Romeo is Not the Only Fruit: Well on the Way to Ripe

DisColourNation’s Romeo is Not the Only Fruit challenges not only the archetypal love story, but the stereotypes to which lesbian lovers are doomed in most representations. The production provides an entertaining and thought provoking exploration of homosexual love and its portrayal in the mainstream.

A new work written by Jean Tong and Margaret Tanjutco, the production’s script was mostly engaging and insightful. The tight, humourous writing jumped between intellectual satire and almost slapstick comedy, and ensured constant laughter from the audience. At the same time, the comedy was a means to an end, and provided incisive criticisms of society and the media’s portrayal of homosexuality, and, to a lesser extent, structural racism. The writing thus managed to avoid taking itself too seriously whilst engaging with serious issues within the arts. As is often the case with new works, there were some areas in which the writing was patchy. Some of the jokes fell flat or became repetitive, and there were moments the writing lacked the energy and direction of the rest of the play. Similarly, although the show closed with an energetic musical number, the ending did feel somewhat unfinished, with the fate of the heroines, and its relevance to the play’s criticism, left up in the air. Nonetheless, these are not insurmountable issues, and could certainly be fixed with further development and performances. It was ultimately refreshing to see a new work engage in novel and important criticisms of the arts and their representation of minorities.

On the whole, the cast performed well as an ensemble, and are to be commended on their dedication to highly demanding roles. Jumps between song, dance and the varying characters were handled well, and lines delivered with great comic timing. However, Margaret Tanjutco’s Juliet was a standout performance. Tanjutco brought an abundance of energy, clarity and skill to her role that lifted the entire production. Her portrayal of Juliet balanced vitality and humour to produce a performance that was entertaining without being exaggerated or melodramatic. Eunice Chuang also gave an enjoyable and energetic performance as G-Ma/Ensemble, delivering flair and personality to the many minor roles she covered over the play.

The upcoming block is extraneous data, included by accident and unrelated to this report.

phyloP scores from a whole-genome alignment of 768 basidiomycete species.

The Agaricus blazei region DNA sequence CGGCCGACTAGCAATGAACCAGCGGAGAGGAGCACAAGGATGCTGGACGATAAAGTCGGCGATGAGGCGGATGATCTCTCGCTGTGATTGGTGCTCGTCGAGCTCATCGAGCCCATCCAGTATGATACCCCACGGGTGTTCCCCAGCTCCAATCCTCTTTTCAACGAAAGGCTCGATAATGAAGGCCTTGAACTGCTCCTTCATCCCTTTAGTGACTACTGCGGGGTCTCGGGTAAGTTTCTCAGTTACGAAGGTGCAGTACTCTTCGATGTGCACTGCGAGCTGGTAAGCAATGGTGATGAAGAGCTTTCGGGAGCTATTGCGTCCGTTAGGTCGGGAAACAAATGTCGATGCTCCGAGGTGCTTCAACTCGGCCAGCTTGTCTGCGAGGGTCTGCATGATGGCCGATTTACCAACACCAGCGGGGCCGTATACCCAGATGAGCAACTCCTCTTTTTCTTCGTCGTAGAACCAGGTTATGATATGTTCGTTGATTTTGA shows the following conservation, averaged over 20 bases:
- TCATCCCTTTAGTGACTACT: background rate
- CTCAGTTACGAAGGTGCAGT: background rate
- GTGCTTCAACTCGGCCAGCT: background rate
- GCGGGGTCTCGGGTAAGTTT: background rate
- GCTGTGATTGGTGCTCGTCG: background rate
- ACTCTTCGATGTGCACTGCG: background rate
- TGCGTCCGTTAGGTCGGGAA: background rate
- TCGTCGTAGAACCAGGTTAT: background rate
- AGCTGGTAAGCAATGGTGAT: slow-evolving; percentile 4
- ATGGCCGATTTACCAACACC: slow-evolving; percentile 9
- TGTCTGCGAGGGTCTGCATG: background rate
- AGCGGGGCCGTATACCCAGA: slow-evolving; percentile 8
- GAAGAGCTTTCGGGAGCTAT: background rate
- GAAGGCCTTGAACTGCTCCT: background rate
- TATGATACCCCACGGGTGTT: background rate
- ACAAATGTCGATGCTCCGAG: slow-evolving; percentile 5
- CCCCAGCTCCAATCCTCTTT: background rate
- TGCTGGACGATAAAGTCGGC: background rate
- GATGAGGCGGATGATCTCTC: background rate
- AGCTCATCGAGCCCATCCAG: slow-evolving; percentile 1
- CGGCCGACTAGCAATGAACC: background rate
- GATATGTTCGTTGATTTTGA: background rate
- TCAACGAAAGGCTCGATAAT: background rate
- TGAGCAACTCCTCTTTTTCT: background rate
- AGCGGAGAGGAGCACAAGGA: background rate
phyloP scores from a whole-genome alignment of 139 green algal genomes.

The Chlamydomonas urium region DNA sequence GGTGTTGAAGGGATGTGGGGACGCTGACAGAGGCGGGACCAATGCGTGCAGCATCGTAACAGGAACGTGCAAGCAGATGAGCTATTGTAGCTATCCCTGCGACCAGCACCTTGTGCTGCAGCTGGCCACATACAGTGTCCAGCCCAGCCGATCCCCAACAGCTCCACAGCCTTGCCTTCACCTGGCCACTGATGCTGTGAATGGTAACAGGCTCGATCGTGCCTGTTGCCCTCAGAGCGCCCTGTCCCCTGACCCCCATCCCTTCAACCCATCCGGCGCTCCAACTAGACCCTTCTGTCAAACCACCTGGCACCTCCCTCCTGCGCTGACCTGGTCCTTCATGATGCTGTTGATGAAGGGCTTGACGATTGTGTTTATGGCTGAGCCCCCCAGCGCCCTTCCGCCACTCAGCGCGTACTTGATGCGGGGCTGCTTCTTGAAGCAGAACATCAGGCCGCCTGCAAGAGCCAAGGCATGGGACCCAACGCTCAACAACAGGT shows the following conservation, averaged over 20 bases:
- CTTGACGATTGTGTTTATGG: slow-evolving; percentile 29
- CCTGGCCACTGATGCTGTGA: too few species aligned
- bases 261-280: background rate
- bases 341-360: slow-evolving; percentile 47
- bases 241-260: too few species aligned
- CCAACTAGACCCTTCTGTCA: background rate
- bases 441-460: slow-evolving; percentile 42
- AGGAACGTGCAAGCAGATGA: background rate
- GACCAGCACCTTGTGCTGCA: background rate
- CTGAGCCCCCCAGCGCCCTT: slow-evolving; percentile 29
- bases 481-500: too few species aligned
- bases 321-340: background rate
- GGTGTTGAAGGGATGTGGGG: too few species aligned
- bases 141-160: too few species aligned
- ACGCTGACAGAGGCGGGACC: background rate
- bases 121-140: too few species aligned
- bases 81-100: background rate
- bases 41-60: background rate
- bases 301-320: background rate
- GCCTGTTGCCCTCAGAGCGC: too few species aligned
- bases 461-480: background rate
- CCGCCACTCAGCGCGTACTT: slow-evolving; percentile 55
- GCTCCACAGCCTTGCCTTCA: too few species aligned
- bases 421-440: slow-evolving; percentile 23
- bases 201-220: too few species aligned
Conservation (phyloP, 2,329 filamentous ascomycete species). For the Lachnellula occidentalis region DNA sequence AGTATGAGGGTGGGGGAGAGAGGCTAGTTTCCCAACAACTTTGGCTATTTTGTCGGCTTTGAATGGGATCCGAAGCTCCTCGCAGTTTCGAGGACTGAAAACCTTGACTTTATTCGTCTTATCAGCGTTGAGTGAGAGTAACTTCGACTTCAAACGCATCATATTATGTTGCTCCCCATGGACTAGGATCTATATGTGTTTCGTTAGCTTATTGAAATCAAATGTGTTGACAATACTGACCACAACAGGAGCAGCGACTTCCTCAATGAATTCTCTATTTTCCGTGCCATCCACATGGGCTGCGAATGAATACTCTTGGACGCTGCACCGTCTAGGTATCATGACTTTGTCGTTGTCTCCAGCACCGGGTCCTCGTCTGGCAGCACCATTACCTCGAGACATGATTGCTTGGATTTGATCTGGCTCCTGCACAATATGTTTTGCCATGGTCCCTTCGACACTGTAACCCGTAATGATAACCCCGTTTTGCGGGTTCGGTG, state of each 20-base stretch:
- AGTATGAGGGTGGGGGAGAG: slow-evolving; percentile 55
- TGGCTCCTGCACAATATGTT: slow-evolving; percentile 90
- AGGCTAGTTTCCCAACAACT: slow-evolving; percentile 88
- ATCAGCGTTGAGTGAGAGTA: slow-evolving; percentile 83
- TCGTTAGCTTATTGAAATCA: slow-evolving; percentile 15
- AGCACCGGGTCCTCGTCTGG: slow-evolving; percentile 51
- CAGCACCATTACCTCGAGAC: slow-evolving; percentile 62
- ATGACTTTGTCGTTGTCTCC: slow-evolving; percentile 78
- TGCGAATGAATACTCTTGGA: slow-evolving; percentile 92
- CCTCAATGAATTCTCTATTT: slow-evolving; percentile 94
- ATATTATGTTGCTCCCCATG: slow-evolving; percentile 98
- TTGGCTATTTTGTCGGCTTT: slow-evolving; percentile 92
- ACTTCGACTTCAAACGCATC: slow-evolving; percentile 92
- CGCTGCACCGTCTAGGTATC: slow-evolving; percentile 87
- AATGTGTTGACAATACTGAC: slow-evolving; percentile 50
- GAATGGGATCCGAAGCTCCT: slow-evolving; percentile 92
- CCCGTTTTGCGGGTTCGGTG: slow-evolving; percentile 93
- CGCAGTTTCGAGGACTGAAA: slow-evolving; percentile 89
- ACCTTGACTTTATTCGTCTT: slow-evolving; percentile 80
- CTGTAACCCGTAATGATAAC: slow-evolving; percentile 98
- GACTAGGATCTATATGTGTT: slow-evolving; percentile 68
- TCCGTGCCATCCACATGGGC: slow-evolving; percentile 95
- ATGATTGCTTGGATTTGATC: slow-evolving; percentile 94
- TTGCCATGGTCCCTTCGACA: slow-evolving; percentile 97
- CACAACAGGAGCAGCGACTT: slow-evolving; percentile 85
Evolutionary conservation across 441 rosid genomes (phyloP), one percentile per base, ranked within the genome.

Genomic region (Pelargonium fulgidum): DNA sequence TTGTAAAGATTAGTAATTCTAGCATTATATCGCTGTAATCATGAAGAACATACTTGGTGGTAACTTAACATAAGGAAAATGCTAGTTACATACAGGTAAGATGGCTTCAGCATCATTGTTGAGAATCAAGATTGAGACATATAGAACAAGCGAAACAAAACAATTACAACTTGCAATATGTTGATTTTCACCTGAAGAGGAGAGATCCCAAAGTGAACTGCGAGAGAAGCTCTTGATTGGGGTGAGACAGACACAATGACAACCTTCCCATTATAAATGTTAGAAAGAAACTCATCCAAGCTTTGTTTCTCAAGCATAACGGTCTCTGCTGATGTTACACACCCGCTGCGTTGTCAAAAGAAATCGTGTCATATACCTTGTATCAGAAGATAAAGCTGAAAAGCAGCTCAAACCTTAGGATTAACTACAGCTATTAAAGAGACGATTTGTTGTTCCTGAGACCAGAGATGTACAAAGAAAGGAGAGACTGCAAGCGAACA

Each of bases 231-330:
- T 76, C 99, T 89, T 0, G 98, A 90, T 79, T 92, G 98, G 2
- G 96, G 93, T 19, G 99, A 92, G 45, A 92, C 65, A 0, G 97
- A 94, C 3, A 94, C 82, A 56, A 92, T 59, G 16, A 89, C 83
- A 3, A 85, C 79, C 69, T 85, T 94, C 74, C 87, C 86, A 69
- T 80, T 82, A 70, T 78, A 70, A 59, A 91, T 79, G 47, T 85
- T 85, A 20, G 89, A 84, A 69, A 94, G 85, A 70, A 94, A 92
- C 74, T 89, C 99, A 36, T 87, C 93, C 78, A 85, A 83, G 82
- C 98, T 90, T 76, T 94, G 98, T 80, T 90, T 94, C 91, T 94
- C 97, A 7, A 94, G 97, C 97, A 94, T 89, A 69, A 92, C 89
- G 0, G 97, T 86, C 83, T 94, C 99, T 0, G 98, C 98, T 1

The production design, by Adrian Cajili, was interesting and effective, with the comic-like, colourful props playing a crucial role in establishing the bubbly, whimsical, dark world of the play. However, these elements would have been strengthened through greater prominence or use throughout the production– the props and set design did at some times feel sparse, and in turn the world felt less developed than it could have been. The costume design was mostly suitable and effective, with the 1950s theme being most strongly represented here. However, some more modern costumes, such as the fiancé’s, disrupted this coherency. Despite this the costumes and production design made a significant contribution to the play’s success, and I can envision their greater development and efficacy in a high budget production.

Romeo is Not the Only Fruit is an exciting piece of new work that challenges the arts and their representation of minorities. With a strong and diverse cast, it fights the issues it targets through its very existence, and thus its importance in the arts should not be underestimated. Although some aspects of the script and design may need fine-tuning and polishing, DisColourNation’s production is as enjoyable as it is incisive.

Matilda Millar-Carton

DisColourNation’s Romeo is Not the Only Fruit runs from May 4th -6th at the Guild Theatre.

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